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Here are some suggested organisations that offer expert advice on SN.

Best place in UK for special needs

(18 Posts)
Rizzlekicks Sun 30-Sep-12 22:16:10

DH quitting work in London at the end of the year. It has made us think that we don't need to be so near London and pay the premium to do so.
7 yr old DS has ASD and is at MS school whee he is not doing well - loads of exclusions, etc.
If we were to move, which county does well with special needs? We are constantly fighting against Surrey LEA. Ideally we would like our DS to be in a specialist setting as we really feel that our son's ASD is not being properly managed

mymatemax Sun 30-Sep-12 22:30:43

Have a look at suffolk. Great services LEA is fab, statements issued in conjunction with parents. Large selection of good quality ms small village primarys. For ss have a look at the ashley academy in lowestoft.

zzzzz Mon 01-Oct-12 00:27:15

Not Devon

coff33pot Mon 01-Oct-12 00:38:17

Or Cornwall

madwomanintheattic Mon 01-Oct-12 04:18:24

No such thing, really. Horses for courses. We were on the Surrey/Hants border and had great support.

Mostly it's about picking the right school, rather than LA. I'm pretty sure every area has good and bad settings. What does his current statement say in terms of support? I would be touting it around areas, describing your son, visiting lots of schools and finding out where you get a happy vibe. I assume you need commuter routes for work, so it should be reasonably easy to narrow down possibilities. The new LA will reassess his statement anyway, but it will give you an idea of what you are looking for.

When we are moving, I usually call the Area IncO to get a rough outline of options, and then start calling schools etc.

Spinkle Mon 01-Oct-12 06:07:39

I would disagree about Suffolk. Small rural primaries cannot always cater for ASD very well.

The Ashley is always 'full' in my experience and tribunals have had to be brought to get kids in, even if they meet the criteria.

SallyBear Mon 01-Oct-12 07:15:47

We've had good experiences mostly with Milton Keynes over the last ten years, but have heard differing reports from others. It is to do with the schools picked and also I think a lot to do with the personalities and working relationships that you have with the LA and the professionals involved.

ArthurPewty Mon 01-Oct-12 09:50:05

Message withdrawn at poster's request.

Triggles Mon 01-Oct-12 11:11:25

It's difficult really to say that any one area is good - although I will say that it is sometimes easier to note that some areas are NOT good. grin

We're in Gloucestershire, and we've been quite lucky (with some struggles here and there) but I also know of some in our general area that have struggled quite a bit to get support. A lot is down to the LA, the professionals involved (our OT is amazing at getting things sorted for us!!), and the individual school involved.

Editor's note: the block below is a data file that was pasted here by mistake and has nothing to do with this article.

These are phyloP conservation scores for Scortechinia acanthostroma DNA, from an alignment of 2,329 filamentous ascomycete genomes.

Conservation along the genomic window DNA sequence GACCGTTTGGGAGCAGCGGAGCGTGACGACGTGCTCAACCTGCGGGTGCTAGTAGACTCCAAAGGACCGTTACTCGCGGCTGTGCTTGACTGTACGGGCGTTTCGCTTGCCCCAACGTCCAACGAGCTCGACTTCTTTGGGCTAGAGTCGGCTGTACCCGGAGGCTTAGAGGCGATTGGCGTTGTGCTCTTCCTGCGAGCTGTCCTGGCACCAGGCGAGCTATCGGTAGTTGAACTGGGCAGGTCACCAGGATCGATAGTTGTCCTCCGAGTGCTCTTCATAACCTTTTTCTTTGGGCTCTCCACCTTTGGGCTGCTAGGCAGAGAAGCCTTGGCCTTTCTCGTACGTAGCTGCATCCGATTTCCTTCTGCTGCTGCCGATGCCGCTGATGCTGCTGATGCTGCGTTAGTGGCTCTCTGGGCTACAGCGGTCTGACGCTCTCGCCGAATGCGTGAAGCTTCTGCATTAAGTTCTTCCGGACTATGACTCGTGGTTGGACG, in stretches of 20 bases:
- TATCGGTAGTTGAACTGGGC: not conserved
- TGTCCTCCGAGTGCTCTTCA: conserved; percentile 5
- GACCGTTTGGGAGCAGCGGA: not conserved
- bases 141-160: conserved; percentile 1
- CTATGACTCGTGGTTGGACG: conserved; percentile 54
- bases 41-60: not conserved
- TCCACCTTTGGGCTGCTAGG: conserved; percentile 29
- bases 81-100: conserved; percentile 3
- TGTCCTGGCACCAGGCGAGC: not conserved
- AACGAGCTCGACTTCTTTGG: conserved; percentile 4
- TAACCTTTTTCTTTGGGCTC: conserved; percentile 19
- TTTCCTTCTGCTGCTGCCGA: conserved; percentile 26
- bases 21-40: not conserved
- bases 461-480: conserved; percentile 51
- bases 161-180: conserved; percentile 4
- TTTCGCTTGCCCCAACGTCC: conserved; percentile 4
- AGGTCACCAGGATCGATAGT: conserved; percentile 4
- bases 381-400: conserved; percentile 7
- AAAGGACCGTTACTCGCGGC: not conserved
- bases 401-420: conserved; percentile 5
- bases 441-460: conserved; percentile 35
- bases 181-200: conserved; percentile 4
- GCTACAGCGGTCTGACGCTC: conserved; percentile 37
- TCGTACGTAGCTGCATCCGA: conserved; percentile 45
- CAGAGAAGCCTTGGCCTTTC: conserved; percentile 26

TirednessKills Mon 01-Oct-12 14:29:01

Message withdrawn at poster's request.

ouryve Mon 01-Oct-12 14:42:17

Agreeing about horses for courses. Durham good at providing statements but are very geared towards support in mainstream rather than special schools. That said, we've not had to fight for a lot. Yet. On the healthcare side, our experiences have ranged from brilliant to downright frustrating.

UnChartered Mon 01-Oct-12 15:04:31

i can only go on comparisons from our relatively short and limited experience, but with the exception of one SENCO, Northants have been pretty on the ball for us

they are now rolling out a transition support for young adults up to the age of 25 - no idea if this is any good though

mymatemax Mon 01-Oct-12 19:15:25

Spinkle, I can only comment on my own experience (& friends) my ds2 has been very well catered for at his ms village primary (asd, cp & learning diffs).
we have also had brilliant nhs support, community paed has been amazing etc. The onlybthing we have founbd lacking has been salt.
My ds2's needs are too compkex for ashley so we r looking at other ss for secondary but I have friends with children there who have made excellent progress & are very happy.
Have you not had good experiences then?

HereBenson Tue 02-Oct-12 14:38:36

Unchartered my experience of Northants was good, but I have heard from the SENCo at DS' old school that the changes afoot are not for the better.
I went to one of those transitions meetings. "Transitions service is the wind beneath my wings" I kid you not. An apt description for a lot of hot air.

HerOffTheInternet Tue 02-Oct-12 14:54:29

Many of the people are the same, Benson but it's true they have changed the 'service'

i trust the practitioners though, they haven't brought in any new bods during the restructure <probably deluded>

HerOffTheInternet Tue 02-Oct-12 14:58:44

sorry, it's me U-C smile

HereBenson Tue 02-Oct-12 18:16:35

HerOffTheInternet I think it is the devolving the SEN budget to schools that is causing the problems. DS' school has a lot of statemented pupils and they were worried they would not be able to meet the needs of the children in the way they had before.
I have to say I met some really lovely people involved with SEN in Northants.

paddingtonbear1 Wed 03-Oct-12 14:08:56

Not East Cheshire, if my colleague's experience is anything to go by!

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